Mentions: To further explore the 5DS gene space, conserved read probes hybridizing to MTP clones were functionally assessed. Of the total 6,996 such probes, 1,306 giving positive signals under high stringency (see Materials and Methods) were annotated using the Blast2GO tool [42]. The remaining probes may have been eliminated due to the stringency measures applied to hybridization results or may have been located on singleton clones which were not included in the microarray experiments. Functional annotations of these conserved read probes gave insights into the gene space of 5DS (Fig. 9). Interestingly, the sequence comparison of the positive conserved probes to non-redundant Viridiplantae proteins yielded the most BLAST hits in Aegilops tauschii followed by Triticum urartu (Fig. 9a). This implies that, on the basis of the conserved microarray probes hybridizing to 5DS MTP clones, the 5DS chromosome arm shares extensive similarity with the D genome of Ae. tauschii. The relatively recent hybridization of Ae. tauschii with the AABB progenitor, giving rise to the hexaploid genome of Triticum aestivum, has allowed only restricted inter-chromosomal recombination compared to the A and B-genomes. This may explain why the majority of the syntenic probes on 5DS map yielded extensive homology to no species other than its ancestor, Ae. tauschii. There were also significant matches with the completely annotated proteomes of Oryza sativa and Brachypodium distachyon that emphasize the close evolutionary relationships among grasses. The GO terms assigned for Biological Process (BP), Molecular Function (MF) and Cellular Component (CC) terms revealed a range of processes, functions and locations mostly consistent with the annotations obtained from survey sequences generated from the whole of chromosome 5D [25]. BP terms for probes in conserved genes were enriched for transport, catabolic process and protein modification, among others (Fig. 9b). The 5DS gene space is likely to contribute to several processes to similar extents, rather than specializing on one or a few processes. In the case of MF terms, however, three functions appeared to dominate others. Nucleotide binding, hydrolase activity and kinase activity, together accounted for over 60 % of all MF terms (Fig. 9c). Intriguingly, hydrolase activity was also prominent in the secretome of an apple pathogen Venturia inaequalis closely related to the wheat pathogen Pyrenophora tritici-repentis [43] and was also central to the transcriptome of the wheat pest Heterodera avenae [44]. While the prominence of the hydrolase activity term among the probes may be reflected in the ‘catabolic process’ BP term (Fig. 9b), which accounts for a considerable portion of all BP term annotations, it could also be related to defense mechanisms, though in a general sense rather than specialized stress-response activities. From this perspective, genes involved in hydrolysis-related processes may be enriched on 5DS chromosome arm. CC terms revealed a higher than expected contribution of sequences to be related to the plastid or mitochondrion, which is also intriguing (Fig. 9d). As these organelles possess their own genetic material, it is tempting to speculate that 5DS was involved in the transfer of genes from the organellar DNA to the nucleus [45]. Considering that photosynthesis or energy-related process did not dominate BP terms, the large contribution of these organelles to CC terms is curious. Overall, while BP terms did not point to a specific process to which 5DS contributes to, the weighting of MF and CC terms may suggest that this chromosome arm includes families of genes devoted to carry out similar and specific functions, which would be consistent with the transcriptional autonomy of sub-genomes without the genome-wide dominance of one sub-genome over others [6].Fig. 9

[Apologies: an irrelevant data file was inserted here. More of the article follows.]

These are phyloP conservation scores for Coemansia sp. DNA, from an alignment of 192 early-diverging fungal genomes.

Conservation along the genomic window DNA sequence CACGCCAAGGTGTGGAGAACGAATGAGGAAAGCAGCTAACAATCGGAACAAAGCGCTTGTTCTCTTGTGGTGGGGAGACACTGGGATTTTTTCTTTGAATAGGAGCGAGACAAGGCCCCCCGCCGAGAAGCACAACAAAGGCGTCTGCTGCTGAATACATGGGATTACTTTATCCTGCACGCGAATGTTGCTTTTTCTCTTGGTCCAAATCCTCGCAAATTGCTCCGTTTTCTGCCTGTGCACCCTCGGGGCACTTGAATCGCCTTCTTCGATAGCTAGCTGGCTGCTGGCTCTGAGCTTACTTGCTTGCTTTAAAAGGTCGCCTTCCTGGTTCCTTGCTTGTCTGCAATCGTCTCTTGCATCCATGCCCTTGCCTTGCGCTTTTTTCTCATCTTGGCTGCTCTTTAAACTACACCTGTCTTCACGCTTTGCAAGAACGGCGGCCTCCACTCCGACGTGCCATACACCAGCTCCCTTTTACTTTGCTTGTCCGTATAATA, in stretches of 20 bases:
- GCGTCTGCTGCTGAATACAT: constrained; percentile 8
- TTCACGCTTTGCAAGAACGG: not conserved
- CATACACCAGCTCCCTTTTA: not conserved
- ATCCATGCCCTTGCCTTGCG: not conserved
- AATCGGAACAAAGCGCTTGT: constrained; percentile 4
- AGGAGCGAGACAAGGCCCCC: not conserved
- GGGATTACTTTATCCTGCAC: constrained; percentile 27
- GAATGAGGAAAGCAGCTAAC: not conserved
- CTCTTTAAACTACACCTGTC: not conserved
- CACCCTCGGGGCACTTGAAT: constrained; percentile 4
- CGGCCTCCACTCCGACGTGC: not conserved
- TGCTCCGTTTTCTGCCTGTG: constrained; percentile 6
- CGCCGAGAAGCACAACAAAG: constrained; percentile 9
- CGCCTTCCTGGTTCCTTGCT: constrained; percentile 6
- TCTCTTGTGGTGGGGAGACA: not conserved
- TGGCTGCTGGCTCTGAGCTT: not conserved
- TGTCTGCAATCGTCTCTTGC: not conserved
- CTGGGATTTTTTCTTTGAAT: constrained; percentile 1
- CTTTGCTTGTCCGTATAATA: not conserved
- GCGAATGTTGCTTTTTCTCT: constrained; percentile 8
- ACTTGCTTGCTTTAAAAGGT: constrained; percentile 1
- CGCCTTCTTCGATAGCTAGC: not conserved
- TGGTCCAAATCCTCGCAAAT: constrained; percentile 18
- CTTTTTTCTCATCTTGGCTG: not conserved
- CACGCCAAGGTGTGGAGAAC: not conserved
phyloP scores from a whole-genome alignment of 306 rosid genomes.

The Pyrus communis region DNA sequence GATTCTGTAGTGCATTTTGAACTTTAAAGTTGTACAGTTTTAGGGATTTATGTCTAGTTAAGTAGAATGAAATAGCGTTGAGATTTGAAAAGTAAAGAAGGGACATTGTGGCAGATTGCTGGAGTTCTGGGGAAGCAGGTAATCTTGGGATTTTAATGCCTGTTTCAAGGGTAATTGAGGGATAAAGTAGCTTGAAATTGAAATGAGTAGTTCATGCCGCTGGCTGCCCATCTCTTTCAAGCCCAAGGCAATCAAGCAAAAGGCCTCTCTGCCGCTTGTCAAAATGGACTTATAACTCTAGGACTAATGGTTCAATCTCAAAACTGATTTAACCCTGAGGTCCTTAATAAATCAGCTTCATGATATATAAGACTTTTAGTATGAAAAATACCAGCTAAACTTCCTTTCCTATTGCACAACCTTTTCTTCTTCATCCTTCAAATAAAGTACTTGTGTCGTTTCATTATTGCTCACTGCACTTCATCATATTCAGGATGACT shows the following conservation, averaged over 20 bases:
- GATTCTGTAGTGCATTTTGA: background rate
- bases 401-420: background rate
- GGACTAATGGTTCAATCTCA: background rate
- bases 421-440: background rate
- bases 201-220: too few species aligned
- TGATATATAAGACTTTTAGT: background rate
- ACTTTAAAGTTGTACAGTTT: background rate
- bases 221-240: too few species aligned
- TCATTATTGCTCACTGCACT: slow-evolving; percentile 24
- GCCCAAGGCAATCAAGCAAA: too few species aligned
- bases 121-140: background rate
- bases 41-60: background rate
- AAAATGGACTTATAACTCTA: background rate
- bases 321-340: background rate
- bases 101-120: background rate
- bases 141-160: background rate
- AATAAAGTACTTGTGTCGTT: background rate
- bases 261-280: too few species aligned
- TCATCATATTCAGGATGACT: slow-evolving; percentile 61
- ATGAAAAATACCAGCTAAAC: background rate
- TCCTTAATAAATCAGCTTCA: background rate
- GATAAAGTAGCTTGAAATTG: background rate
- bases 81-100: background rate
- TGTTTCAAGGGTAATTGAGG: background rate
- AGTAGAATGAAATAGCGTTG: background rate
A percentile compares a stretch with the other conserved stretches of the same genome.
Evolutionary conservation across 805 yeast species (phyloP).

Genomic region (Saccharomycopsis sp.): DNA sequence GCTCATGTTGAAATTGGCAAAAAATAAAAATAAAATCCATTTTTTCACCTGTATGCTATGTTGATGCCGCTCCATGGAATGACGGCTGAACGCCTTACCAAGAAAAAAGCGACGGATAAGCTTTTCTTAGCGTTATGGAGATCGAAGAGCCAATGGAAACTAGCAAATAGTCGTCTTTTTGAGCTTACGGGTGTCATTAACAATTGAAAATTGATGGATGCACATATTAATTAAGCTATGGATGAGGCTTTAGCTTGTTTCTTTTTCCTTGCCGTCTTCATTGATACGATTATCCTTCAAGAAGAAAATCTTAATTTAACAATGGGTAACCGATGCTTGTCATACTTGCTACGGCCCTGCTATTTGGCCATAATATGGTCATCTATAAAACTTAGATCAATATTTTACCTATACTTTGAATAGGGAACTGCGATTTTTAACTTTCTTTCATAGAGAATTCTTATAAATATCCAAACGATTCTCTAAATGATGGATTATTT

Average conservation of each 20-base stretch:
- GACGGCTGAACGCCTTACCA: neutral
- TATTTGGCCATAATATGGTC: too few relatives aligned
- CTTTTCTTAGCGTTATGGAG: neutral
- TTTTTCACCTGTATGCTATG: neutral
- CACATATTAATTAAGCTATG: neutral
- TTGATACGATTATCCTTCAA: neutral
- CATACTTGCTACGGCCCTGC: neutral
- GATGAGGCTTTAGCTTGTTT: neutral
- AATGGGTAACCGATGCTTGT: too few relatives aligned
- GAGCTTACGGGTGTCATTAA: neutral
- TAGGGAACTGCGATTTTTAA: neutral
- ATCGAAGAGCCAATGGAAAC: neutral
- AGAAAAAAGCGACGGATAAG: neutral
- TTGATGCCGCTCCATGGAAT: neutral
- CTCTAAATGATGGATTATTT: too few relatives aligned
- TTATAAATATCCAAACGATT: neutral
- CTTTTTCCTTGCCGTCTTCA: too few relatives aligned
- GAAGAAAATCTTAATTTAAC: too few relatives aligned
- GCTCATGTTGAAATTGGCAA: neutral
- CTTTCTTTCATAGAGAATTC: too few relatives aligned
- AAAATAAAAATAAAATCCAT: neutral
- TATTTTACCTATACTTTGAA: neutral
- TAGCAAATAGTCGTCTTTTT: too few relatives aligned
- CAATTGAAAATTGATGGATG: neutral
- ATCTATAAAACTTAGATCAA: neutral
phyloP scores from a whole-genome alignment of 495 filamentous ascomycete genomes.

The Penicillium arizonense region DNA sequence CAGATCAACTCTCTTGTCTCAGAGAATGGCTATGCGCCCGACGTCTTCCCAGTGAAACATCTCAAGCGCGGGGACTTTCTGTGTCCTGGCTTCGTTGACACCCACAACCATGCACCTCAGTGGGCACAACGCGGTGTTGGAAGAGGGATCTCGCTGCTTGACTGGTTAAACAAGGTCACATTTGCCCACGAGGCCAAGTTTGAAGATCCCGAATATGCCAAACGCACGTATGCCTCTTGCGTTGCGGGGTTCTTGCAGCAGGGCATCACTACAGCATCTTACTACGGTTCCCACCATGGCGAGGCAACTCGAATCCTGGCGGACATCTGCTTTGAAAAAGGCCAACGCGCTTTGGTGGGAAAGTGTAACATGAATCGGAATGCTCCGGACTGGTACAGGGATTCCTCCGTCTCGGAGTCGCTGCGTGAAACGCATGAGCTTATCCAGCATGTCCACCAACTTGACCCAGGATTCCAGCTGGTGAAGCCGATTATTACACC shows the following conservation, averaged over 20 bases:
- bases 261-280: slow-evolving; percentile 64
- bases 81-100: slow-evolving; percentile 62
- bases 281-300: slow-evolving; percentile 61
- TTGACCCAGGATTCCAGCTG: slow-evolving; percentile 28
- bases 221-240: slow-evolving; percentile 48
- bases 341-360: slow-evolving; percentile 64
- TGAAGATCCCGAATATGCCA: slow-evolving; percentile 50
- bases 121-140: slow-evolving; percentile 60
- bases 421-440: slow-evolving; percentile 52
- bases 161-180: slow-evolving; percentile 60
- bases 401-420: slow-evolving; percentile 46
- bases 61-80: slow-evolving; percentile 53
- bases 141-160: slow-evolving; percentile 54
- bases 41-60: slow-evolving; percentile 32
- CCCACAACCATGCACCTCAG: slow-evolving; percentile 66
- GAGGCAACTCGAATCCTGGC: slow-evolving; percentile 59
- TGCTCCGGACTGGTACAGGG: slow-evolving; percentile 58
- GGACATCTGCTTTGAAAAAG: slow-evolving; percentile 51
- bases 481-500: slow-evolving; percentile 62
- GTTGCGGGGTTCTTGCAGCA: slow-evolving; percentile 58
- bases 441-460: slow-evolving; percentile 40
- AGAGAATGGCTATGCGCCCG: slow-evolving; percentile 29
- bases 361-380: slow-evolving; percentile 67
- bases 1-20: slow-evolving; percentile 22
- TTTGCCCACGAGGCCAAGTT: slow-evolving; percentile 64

Bottom Line: Analysis of the gene space of 5DS suggested an increasing gradient of genes organized in islands towards the telomere, with the highest gene density of 5.17 genes/Mb in the 0.67-0.78 deletion bin, 1.4 to 1.6 times that of all other bins.Here, we provide a chromosome-specific view into the organization and evolution of the D genome of bread wheat, in comparison to one of its ancestors, revealing recent genome rearrangements.The high-quality physical map constructed in this study paves the way for the assembly of a reference sequence, from which breeding efforts will greatly benefit.

View Article: PubMed Central - PubMed

Affiliation: Sabanci University Nanotechnology Research and Application Centre (SUNUM), Sabanci University, Universite Cad. Orta Mah. No: 27, Tuzla, 34956, Istanbul, Turkey. balaani@sabanciuniv.edu.

ABSTRACT

Background: The substantially large bread wheat genome, organized into highly similar three sub-genomes, renders genomic research challenging. The construction of BAC-based physical maps of individual chromosomes reduces the complexity of this allohexaploid genome, enables elucidation of gene space and evolutionary relationships, provides tools for map-based cloning, and serves as a framework for reference sequencing efforts. In this study, we constructed the first comprehensive physical map of wheat chromosome arm 5DS, thereby exploring its gene space organization and evolution.

Results: The physical map of 5DS was comprised of 164 contigs, of which 45 were organized into 21 supercontigs, covering 176 Mb with an N50 value of 2,173 kb. Fifty-eight of the contigs were larger than 1 Mb, with the largest contig spanning 6,649 kb. A total of 1,864 molecular markers were assigned to the map at a density of 10.5 markers/Mb, anchoring 100 of the 120 contigs (>5 clones) that constitute ~95 % of the cumulative length of the map. Ordering of 80 contigs along the deletion bins of chromosome arm 5DS revealed small-scale breaks in syntenic blocks. Analysis of the gene space of 5DS suggested an increasing gradient of genes organized in islands towards the telomere, with the highest gene density of 5.17 genes/Mb in the 0.67-0.78 deletion bin, 1.4 to 1.6 times that of all other bins.

Conclusions: Here, we provide a chromosome-specific view into the organization and evolution of the D genome of bread wheat, in comparison to one of its ancestors, revealing recent genome rearrangements. The high-quality physical map constructed in this study paves the way for the assembly of a reference sequence, from which breeding efforts will greatly benefit.

No MeSH data available.


Related in: MedlinePlus